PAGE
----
For me, this is the gold standard of what a Twitter app should be. With thoughtful design and interactions, timeline sync, and more, Tweetbot is an all-around terrific Twitter app. I hope Twitter’s recent API news doesn’t make Tweetbot—and all third-party Twitter clients—unusable.

timr

Timr
I use Toggl to track my time on various tasks and projects. I wrote previously how I used Workflow to start and stop time entries because the official Toggl app isn’t for me. Wanting more functionality like editing or deleting time entries, I decided to make my own Toggl app since their API is rather robust. I don’t know ultimately what the roadmap for Timr is, but for now it offers me a better way to interface with Toggl—and, unlike the official app, works natively on iPad and with iPad multitasking too!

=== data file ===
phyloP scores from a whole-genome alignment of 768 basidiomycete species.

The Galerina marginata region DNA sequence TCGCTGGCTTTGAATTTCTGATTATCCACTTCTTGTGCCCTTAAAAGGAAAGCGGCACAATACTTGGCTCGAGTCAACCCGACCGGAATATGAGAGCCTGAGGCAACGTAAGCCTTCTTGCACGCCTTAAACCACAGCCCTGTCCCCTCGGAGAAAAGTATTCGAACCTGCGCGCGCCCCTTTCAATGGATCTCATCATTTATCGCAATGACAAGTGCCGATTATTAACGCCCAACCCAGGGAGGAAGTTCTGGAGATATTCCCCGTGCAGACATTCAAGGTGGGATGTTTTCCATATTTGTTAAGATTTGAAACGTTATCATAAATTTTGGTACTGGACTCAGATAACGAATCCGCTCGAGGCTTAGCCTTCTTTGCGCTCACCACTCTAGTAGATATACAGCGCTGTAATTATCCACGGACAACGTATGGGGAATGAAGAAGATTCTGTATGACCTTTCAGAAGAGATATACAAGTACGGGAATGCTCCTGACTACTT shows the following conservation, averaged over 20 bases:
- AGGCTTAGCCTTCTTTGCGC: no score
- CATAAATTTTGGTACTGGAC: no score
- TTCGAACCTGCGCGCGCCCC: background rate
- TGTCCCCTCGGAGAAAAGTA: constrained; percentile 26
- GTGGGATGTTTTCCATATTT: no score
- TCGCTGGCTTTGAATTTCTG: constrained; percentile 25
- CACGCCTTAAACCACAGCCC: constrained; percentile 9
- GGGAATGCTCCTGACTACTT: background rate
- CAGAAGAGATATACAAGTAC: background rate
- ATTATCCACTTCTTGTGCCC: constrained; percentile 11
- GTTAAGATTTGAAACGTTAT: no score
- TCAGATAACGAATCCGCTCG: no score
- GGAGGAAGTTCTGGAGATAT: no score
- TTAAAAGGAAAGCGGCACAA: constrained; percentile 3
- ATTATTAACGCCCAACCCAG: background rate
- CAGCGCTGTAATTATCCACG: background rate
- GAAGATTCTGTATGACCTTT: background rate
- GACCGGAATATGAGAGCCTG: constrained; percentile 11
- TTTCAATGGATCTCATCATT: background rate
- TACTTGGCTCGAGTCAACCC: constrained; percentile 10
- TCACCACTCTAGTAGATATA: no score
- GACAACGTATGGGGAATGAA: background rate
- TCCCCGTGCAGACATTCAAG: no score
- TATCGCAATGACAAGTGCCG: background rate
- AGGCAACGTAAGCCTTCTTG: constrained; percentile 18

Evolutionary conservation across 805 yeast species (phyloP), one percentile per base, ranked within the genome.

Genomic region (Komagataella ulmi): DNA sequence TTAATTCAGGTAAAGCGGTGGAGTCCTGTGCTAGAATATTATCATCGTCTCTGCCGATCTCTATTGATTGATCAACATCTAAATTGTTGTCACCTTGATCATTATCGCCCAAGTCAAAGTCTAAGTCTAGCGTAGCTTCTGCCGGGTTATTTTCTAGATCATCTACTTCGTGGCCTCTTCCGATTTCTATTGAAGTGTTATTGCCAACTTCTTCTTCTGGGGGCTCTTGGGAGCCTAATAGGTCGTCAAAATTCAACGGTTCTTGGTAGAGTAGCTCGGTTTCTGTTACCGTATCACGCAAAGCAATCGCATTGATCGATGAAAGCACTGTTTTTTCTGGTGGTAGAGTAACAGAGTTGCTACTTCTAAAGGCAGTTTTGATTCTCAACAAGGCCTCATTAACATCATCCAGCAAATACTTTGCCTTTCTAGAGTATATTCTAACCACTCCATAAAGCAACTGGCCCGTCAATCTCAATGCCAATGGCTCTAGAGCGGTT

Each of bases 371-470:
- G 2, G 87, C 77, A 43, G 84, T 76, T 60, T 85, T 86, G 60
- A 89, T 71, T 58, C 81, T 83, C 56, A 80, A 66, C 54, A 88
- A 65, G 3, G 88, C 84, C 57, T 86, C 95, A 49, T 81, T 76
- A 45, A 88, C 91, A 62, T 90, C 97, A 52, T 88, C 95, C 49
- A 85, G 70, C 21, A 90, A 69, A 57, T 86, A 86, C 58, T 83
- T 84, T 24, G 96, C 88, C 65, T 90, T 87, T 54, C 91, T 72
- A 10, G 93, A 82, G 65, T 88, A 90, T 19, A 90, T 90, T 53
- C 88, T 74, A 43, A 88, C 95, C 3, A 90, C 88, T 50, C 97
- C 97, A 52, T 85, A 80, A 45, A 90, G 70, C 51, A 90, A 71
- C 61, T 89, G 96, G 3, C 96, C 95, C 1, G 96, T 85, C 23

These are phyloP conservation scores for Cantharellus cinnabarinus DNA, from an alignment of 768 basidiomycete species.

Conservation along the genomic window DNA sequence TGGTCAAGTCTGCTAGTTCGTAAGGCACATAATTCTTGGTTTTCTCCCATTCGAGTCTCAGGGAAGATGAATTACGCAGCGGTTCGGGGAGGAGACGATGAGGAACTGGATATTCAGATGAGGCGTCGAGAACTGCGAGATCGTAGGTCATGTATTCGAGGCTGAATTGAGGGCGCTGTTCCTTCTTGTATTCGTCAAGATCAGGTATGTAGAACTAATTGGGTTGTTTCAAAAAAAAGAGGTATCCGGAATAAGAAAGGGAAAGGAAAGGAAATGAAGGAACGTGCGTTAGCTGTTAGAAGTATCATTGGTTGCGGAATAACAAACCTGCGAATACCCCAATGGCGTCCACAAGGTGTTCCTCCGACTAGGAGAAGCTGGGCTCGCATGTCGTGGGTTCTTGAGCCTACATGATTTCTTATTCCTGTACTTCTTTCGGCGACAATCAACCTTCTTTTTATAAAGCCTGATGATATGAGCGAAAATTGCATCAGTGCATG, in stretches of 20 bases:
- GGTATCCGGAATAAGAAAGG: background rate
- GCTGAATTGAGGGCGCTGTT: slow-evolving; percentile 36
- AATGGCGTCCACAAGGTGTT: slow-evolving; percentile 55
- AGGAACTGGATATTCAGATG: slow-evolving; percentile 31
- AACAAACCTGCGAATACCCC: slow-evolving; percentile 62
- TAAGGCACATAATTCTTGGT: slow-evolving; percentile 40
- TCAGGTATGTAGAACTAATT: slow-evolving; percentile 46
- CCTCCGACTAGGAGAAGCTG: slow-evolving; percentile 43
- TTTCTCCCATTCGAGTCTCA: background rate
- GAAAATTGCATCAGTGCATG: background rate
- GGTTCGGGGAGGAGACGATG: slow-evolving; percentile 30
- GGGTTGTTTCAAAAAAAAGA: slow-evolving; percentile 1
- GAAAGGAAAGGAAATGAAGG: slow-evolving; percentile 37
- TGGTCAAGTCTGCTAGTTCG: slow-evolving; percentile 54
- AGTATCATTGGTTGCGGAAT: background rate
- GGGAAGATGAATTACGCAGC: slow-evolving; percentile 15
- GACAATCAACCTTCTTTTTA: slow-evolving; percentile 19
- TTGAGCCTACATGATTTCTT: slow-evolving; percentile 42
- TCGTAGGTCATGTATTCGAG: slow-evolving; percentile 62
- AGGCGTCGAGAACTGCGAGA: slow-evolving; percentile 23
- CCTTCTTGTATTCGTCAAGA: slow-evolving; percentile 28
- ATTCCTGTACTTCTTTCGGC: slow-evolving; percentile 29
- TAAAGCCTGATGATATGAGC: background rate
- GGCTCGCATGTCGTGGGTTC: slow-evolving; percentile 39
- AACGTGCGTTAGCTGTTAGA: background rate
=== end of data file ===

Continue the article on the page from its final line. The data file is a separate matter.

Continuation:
partly sunny

Partly Sunny
I’m the developer and designer behind this app that shows your weather in quick glances and detailed looks. If you just want a quick glance at what’s happening, Partly Sunny can show that. If you want a more detailed look at what’s happening in the next hour, day, or week, Partly Sunny can show that too. Whichever you prefer, everything is meant to feel at home on iOS. Some of the key features include: customizable hourly graphs; customizable conditions in current, hourly, and daily forecasts; interactive radar; a widget; and a dark mode.

workflow

Workflow
This is an indispensable app for connecting and combining apps and actions to automate tasks—thus saving me time and effort. I have workflows for sharing photos, adding calendar entries and reminders, adding Trello cards and attachments, adding Apple device frames to screenshots, parsing email receipts, and more. Sure, I could do all those things without Workflow, but Workflow makes those things easier. Plus, I love making workflows. I wish I could find a job as a “Senior Workflow Builder”.